For our guidelines, we have defined a catastrophic incident as the death or disability of a student-athlete, coach, or staff member, whether it is the direct result of athletic participation or not. This includes severe head injury, loss of a paired organ (such as a kidney), spinal cord injury, or an injury that results in loss of hearing, sight, speech, or a limb.

In the event of a catastrophe, all staff members are directed to contact a member of the Catastrophic Incident Management Team (CIMT). If a catastrophe occurs during a game or practice, the athletic trainer on site will notify either the head athletic trainer or the athletic director, who will begin implementing the plan. If no athletic trainer is present, the head coach is to make the initial notification.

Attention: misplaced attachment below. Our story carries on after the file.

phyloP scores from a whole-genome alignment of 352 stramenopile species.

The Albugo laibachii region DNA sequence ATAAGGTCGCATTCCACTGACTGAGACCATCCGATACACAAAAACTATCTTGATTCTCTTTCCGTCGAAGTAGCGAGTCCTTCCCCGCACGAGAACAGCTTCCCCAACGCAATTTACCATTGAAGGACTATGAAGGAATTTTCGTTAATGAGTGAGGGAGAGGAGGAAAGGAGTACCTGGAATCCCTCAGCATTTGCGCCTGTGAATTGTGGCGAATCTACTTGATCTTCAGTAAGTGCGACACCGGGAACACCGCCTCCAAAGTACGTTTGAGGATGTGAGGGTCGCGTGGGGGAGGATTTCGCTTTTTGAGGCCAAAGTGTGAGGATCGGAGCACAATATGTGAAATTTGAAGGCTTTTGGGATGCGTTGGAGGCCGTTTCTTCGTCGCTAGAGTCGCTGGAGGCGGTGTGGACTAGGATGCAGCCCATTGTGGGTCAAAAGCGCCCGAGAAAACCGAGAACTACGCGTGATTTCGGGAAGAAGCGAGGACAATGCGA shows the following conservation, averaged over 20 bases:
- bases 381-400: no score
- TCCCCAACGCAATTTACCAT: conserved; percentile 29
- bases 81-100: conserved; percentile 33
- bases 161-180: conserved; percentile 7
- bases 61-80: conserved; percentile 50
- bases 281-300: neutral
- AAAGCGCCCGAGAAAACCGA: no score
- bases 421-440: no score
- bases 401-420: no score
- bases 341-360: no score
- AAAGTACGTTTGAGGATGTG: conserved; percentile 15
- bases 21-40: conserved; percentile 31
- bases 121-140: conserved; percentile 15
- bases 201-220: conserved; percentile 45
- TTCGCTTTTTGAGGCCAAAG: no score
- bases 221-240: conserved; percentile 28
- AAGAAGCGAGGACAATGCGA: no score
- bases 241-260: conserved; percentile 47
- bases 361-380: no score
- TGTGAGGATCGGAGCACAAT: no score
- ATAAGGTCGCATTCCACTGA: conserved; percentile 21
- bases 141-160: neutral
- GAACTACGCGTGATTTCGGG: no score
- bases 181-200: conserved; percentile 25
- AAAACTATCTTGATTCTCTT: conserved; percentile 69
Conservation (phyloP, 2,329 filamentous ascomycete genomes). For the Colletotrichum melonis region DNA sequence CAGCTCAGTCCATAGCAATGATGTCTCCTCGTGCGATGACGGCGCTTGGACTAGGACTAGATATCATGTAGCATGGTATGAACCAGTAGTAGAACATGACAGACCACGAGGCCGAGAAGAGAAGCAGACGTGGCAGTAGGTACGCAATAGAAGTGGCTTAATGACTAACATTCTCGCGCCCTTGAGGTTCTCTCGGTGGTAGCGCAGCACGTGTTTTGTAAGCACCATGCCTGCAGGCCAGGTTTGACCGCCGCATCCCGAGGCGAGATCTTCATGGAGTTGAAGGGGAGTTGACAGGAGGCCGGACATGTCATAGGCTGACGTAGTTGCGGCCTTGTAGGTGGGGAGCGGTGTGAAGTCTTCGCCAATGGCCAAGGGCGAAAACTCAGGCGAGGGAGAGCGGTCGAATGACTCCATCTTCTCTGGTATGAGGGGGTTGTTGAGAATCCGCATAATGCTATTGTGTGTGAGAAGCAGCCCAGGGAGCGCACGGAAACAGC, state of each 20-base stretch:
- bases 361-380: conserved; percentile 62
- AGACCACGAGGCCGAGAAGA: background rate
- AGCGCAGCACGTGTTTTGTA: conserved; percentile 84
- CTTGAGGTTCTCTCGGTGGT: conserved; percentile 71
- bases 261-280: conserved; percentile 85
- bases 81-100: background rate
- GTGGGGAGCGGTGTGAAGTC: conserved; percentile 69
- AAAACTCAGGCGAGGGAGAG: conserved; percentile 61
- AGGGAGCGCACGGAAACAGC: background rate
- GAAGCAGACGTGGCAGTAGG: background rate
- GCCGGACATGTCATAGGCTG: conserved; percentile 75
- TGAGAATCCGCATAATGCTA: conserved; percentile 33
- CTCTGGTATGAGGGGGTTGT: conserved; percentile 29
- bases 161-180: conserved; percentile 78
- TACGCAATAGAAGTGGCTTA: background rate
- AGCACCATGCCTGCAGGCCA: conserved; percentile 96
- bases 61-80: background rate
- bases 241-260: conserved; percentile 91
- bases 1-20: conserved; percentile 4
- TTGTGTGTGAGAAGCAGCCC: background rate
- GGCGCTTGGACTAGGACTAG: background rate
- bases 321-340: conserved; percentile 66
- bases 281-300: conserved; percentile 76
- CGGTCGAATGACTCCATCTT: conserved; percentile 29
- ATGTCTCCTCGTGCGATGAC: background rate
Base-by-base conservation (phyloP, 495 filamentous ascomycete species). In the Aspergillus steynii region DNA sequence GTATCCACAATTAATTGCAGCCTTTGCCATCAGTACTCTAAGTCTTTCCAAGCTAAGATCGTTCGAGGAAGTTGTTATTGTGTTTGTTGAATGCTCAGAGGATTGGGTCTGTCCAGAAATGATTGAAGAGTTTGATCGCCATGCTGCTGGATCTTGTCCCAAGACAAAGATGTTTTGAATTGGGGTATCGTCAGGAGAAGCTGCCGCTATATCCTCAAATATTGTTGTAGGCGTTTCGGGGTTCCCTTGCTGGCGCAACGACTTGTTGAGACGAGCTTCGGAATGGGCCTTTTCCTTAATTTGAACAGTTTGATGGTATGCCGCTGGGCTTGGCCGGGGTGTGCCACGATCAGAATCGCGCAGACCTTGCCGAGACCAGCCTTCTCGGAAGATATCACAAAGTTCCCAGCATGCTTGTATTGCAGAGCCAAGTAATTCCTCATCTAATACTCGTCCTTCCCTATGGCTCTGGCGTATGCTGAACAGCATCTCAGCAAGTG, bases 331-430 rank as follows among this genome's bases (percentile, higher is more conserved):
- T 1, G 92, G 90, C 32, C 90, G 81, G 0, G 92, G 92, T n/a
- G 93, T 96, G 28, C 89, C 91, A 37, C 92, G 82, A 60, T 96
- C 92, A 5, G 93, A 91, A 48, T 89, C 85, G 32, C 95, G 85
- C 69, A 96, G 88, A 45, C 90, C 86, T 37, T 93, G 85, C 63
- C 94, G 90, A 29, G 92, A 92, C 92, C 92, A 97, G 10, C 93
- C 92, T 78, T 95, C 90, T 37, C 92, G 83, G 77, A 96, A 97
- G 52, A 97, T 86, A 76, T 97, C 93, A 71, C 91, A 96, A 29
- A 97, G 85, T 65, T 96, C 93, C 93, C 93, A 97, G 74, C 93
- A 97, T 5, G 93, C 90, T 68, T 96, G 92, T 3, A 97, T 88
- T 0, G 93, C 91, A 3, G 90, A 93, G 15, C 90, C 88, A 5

The situation is a little more complex when teams are on the road. Each team will have one person designated to act as a representative, usually either the head coach or the athletic trainer. This person will work with local authorities and gather information for the CIMT until a member of the management team is able to relieve them. If a catastrophe strikes outside the athletic arena, the coach will usually find out quickly from a team member, while in the case of illness, our doctors will let us know and we will enact our plan.

Although each incident will be unique, the immediate action plan in case of a catastrophe includes collecting the facts, supporting the individuals involved, working with other departments within the school, and refraining from public comments on the catastrophe. There are standard guidelines all staff members are expected to follow when the plan is implemented, whether they are part of the management team or not:

• Get all pertinent facts regarding the incident accurately and expeditiously.

• Accurately document all events, paying extra attention to listing all participants and witnesses.

• Secure any available materials and equipment involved.

• Respect the dignity of the individuals involved.

• Communicate immediately with the CIMT.